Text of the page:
'United front' on US protectionism emerges as German resolve stiffens after G7

12 June 2018 8:53am

11 June 2018. By Joanna Sopinska and Sam Wilkin.

Donald Trump’s Parthian shot as he left this weekend’s G7 summit, insulting his host and tearing up a joint statement, looks likely to bind other world leaders more tightly in their joint response to the US president’s assault on free trade.

EU countries are ready to unanimously approve a full list of retaliatory measures this week in response to Trump's steel and aluminum duties, MLex understands. German leaders, who a few weeks ago were calling for dialog, now speak of “unity” in the face of “drastic” US measures. Canada has prepared its own tariffs against the US, in coordination with the EU and other partners including Mexico.

The coordinated response to Trump’s tariffs will hit US agriculture and industry hard when it takes effect next month. What’s less clear is whether Trump will back down as the American heartland feels the squeeze, or try to raise the stakes further with new tariffs on cars or other measures.

The other leaders of the Group of Seven, comprising the world’s biggest free-market economies, had clearly hoped the US president would soften his stance on trade at this weekend’s summit in Canada. A widely shared photograph of German Chancellor Angela Merkel and other leaders leaning over Trump, who sits with his arms crossed, captured the mood.

In the end, Trump dashed those hopes. Tweeting from Air Force One after leaving the Charlevoix summit early, he rejected a carefully crafted joint statement that called for “free, fair and mutually beneficial trade.” Then he accused Canada’s Prime Minister Justin Trudeau of being “dishonest,” and repeated a threat to introduce new tariffs on automobiles.

‘United front’

The G7’s other leaders, representing some of America’s biggest trade partners, closed ranks. French President Emmanuel Macron said Trump was facing a “united front.” In a rare rhetorical flourish, Merkel said EU leaders must “fight for our values” after Trump’s “drastic” withdrawal from the joint statement.

Germany’s hardening stance removes the last major obstacle to a strong EU response to the US tariffs. The bloc’s biggest economy had previously, behind the scenes, advocated trying to negotiate a deal — perhaps fearing the impact of any further escalation on its all-important car industry. France has consistently favored a tougher stance.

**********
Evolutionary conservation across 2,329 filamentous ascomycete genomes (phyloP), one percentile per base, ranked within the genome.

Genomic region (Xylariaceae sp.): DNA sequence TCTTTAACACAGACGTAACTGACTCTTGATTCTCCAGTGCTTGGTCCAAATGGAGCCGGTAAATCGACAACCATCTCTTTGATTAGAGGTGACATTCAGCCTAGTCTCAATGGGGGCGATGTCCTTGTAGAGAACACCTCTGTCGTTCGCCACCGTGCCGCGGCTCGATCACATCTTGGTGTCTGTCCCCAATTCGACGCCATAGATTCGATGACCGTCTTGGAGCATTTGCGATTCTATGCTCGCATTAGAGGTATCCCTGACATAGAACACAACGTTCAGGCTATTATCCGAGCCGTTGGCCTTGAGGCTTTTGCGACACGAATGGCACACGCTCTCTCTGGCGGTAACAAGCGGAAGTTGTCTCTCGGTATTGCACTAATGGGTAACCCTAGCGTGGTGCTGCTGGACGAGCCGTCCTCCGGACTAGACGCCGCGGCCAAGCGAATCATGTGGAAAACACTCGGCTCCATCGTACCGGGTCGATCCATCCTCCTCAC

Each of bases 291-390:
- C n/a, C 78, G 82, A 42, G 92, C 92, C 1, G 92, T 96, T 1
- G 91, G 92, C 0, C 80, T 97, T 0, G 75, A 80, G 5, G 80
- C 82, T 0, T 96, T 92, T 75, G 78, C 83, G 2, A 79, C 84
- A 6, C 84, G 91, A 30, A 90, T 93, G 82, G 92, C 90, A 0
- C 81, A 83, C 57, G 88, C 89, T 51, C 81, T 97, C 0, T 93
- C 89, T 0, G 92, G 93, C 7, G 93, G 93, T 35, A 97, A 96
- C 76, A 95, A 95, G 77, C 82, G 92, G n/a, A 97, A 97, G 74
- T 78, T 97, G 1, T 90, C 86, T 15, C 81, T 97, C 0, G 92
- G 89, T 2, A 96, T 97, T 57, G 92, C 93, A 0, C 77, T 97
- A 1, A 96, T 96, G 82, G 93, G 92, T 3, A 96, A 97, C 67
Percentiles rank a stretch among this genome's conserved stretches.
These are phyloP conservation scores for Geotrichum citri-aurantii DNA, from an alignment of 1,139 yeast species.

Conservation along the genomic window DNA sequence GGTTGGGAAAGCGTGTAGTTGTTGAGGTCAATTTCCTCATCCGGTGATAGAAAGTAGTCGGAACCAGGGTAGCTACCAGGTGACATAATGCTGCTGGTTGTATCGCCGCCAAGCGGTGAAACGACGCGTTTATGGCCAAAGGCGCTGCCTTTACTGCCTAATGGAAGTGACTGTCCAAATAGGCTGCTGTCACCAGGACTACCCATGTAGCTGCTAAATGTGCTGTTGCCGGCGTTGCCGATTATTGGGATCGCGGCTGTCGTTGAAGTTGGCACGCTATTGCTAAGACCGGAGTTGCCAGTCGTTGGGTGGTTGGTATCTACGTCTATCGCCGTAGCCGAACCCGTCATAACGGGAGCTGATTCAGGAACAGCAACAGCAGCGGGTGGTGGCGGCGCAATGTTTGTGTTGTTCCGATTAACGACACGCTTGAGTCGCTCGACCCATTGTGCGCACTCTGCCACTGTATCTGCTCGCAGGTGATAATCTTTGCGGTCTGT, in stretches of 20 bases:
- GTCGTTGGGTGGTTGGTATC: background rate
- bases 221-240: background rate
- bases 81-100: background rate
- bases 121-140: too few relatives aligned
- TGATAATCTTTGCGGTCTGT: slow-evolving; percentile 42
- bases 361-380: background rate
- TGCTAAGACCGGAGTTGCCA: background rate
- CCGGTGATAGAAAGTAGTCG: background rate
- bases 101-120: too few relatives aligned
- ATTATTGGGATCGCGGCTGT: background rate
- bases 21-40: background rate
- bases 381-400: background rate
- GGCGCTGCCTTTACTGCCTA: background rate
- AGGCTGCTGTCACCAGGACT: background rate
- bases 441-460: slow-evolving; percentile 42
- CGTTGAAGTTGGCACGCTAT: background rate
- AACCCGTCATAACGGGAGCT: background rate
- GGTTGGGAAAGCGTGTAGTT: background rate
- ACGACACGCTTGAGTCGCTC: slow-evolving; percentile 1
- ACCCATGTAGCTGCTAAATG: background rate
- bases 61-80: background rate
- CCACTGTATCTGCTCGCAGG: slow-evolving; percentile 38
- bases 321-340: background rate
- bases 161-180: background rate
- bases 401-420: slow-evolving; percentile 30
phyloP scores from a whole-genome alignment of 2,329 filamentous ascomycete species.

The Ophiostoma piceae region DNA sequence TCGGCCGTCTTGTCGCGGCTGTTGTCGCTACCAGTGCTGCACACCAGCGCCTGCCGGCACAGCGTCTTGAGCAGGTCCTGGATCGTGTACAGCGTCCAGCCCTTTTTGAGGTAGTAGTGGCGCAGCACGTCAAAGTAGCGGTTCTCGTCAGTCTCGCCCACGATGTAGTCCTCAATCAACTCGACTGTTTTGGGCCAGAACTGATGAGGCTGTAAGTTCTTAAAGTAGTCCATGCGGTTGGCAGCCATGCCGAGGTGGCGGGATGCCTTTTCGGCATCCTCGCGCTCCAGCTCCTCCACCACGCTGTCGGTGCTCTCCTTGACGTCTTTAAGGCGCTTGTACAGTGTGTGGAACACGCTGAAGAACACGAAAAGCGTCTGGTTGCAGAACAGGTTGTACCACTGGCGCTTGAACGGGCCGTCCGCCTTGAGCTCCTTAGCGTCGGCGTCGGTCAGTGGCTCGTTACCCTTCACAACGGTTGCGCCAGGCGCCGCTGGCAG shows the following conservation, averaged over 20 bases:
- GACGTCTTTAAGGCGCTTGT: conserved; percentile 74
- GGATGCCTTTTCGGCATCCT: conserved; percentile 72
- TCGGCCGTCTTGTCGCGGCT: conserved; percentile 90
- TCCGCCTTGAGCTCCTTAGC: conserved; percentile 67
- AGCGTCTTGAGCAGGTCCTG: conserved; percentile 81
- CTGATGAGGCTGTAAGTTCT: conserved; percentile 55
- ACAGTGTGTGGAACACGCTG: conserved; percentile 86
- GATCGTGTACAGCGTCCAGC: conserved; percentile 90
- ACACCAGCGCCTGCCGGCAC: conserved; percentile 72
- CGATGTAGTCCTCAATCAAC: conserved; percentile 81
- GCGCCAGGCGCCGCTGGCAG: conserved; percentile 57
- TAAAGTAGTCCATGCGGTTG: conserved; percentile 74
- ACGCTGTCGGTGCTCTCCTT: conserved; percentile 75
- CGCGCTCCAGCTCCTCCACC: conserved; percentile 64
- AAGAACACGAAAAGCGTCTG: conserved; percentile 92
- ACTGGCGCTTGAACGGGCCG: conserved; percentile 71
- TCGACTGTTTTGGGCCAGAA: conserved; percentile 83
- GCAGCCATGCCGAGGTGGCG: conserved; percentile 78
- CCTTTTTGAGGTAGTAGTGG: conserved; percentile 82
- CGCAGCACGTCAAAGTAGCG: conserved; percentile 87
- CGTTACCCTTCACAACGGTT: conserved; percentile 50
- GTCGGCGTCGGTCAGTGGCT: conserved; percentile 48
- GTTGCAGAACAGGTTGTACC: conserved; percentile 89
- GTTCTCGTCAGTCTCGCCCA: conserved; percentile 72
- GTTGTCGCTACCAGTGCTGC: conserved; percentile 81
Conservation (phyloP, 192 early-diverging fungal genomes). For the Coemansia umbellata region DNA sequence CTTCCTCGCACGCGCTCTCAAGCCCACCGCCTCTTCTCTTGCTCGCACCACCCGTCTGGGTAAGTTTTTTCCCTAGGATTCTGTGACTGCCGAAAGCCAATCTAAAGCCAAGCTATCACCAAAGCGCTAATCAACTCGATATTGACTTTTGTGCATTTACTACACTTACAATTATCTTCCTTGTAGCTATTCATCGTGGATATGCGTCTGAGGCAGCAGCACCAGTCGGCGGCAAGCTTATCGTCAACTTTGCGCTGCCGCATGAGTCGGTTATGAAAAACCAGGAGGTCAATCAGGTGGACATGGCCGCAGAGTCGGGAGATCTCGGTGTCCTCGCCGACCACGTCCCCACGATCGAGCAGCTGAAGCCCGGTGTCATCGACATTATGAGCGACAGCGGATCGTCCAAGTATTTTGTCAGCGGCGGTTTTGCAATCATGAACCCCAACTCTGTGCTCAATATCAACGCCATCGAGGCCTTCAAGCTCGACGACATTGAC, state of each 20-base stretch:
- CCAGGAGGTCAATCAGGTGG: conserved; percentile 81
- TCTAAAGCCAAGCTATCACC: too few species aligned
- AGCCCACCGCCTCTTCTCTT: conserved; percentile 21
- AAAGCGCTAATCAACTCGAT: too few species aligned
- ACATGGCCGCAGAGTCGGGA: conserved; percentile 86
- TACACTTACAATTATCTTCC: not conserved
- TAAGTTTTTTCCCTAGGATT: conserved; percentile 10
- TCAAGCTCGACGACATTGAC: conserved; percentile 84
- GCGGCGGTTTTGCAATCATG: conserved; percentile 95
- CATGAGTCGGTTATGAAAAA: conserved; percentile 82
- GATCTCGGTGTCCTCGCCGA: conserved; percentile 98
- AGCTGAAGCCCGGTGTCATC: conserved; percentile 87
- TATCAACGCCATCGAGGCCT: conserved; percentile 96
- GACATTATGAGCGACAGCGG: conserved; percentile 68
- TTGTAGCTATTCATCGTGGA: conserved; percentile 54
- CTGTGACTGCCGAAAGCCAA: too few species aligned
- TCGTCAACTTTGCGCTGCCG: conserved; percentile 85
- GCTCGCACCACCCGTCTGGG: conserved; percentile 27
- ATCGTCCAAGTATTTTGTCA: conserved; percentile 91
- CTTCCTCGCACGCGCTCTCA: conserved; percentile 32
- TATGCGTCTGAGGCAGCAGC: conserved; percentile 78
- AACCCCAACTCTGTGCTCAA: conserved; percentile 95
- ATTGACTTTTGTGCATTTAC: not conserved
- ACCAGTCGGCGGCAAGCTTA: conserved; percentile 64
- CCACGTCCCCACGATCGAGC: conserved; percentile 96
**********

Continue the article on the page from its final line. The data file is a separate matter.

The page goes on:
With Merkel and Macron on the same page, along with the European Commission, other EU leaders will fall into line. All 28 countries have signaled their readiness to approve the commission’s proposed retaliation in its entirety at a meeting on Thursday, MLex understands. The measures will impose tariffs on US exports to the EU worth 2.8 billion euros ($3.3 billion) annually.

Canada has likewise prepared a “dollar-for-dollar” response that will take effect on July 1, Foreign Minister Chrystia Freeland said. Mexico, India and others have also drawn up retaliatory tariffs and lodged complaints against the US at the World Trade Organization.

Furthermore, there are signs of increasing coordination in the global response. The EU tariffs, originally slated to take effect any time from June 20, are now set to go live on July 1 alongside Canada’s.

The tariff lists differ between the EU and other countries according to their own interests: There is no unified list of US goods to be targeted. But they are all calibrated to hit certain industries and certain electoral districts, in what is likely to be an attempt to bring domestic political pressure to bear on Trump.

“We coordinated very closely with the European Union, with Mexico, on our list of retaliatory measures and actions,” Freeland said.

Zero-sum diplomacy

Nonetheless, the assembly of world leaders standing up to the US stops short of a grand alliance. Japan’s Prime Minister Shinzo Abe tried at the G7 summit to persuade Trump to take a softer stance and spoke of defending free trade, but he hasn’t rebuked the president publicly nor drawn up any retaliation plan.

With only about 5 percent of its steel exports going to the US, Japan won’t be as badly hurt by the US tariffs as many other economies will. Abe might be more concerned about preserving the US security umbrella in east Asia. And Japan, like Germany, would be hit hard by any new US tariffs on cars.

But the EU, Canada and others look set to stand firm against Trump’s zero-sum approach to diplomacy.

“Sometimes I get the impression that the US president believes that only one side wins and the other loses,” Merkel said after the G7 summit. “We won’t let ourselves be taken advantage of.”